Google is issuing an open call for organisations around the world to submit their ideas for artificial intelligence (AI) projects.
The tech company announced this Monday that it plans to give $25 million USD in funding through its charitable arm, Google.org. It will give grants to environmental and humanitarian projects that would benefit from AI, with selected projects receiving between $500,000 and $2 million. Successful applicants will also receive coaching from Google’s AI experts and credit with Google Cloud.
The AI Impact Challenge encourages organisations to ask Google for help with machine learning in particular. Machine learning is a form of AI where computers analyse large sets of data to make predictions or detect patterns.
One of Google’s machine learning ventures is Global Fishing Watch, a site designed to combat the overfishing problem. Launched in 2016, it tracks fishing boats and keeps public records of their activities. Impressively, the AI is able to recognise suspicious activity between vessels. In time, this intelligence could potentially expose illegal trade and human trafficking.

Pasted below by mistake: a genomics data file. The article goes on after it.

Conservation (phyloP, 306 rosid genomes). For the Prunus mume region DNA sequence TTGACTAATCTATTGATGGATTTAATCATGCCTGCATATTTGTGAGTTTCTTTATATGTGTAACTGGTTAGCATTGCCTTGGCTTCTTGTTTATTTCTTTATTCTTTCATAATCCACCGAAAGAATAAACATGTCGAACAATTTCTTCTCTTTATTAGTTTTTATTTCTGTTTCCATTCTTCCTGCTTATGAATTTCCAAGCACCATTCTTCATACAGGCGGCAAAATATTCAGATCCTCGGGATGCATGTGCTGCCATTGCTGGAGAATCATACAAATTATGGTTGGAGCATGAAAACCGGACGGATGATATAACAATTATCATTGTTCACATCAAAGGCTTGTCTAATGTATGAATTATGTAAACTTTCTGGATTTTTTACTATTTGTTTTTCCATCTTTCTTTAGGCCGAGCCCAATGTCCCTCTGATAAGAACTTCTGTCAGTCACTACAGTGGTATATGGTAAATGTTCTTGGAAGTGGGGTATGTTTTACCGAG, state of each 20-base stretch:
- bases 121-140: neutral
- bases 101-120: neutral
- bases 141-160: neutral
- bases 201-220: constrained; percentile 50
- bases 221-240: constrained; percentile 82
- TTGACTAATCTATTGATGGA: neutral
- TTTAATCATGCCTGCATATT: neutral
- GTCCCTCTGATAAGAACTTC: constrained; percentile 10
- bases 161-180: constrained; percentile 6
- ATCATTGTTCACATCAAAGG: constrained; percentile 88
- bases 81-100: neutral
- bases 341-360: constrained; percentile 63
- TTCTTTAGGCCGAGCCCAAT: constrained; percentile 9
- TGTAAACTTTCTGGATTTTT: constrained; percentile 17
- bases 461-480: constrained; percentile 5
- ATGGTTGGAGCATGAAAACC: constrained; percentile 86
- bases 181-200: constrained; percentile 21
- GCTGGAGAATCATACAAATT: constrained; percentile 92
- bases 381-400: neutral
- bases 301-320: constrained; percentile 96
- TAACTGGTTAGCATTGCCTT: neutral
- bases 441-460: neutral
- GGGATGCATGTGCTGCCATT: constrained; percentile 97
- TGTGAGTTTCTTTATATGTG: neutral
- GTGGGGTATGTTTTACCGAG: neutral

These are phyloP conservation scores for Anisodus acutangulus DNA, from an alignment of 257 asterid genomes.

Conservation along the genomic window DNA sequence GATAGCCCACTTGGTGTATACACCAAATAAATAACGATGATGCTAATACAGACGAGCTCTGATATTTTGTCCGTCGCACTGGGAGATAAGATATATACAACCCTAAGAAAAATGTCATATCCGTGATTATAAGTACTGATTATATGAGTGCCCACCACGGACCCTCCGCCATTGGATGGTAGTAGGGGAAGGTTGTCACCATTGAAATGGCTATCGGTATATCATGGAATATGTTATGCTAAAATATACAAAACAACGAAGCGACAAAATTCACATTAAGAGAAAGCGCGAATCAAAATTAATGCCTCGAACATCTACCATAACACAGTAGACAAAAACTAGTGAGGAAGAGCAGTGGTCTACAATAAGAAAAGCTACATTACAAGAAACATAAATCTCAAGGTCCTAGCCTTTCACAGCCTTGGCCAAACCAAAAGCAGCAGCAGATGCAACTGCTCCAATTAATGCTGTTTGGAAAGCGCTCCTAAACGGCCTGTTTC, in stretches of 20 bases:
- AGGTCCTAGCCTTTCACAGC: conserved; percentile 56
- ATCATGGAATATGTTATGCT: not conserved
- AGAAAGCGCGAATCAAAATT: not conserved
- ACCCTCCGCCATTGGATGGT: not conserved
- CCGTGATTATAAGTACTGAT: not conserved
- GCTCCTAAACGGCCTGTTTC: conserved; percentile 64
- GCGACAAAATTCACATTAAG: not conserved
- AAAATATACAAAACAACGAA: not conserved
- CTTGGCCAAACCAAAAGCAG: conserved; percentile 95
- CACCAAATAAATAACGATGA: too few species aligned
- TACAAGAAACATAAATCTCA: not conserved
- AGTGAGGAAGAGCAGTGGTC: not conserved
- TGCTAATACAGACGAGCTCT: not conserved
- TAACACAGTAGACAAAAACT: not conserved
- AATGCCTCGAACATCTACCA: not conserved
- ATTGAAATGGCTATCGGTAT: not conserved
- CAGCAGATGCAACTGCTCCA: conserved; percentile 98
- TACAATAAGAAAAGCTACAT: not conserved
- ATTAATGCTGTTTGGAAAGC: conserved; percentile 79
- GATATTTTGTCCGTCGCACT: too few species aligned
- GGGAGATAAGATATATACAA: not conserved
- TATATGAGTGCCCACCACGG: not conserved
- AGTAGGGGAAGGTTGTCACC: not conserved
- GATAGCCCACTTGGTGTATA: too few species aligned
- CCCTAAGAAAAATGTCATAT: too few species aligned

The news comes as Google faces increasing scrutiny over its AI efforts. Google’s machine learning has previously been used for US military drones. In July, its Duplex voice assistant was met with fears that it would replace human telephone workers.
When asked by a group of reporters, Google AI lead Jeff Dean said that the initiative had “been in the works for quite some time” and was not in created in response to recent controversy.
He added: “It’s really important for us to show what the potential for AI and machine learning can be, and to lead by example.”
Google’s rivals Microsoft and Amazon both run similar funds. Microsoft’s AI for Good programme has so far given $115 million in funding for climate, accessibility and humanitarian projects.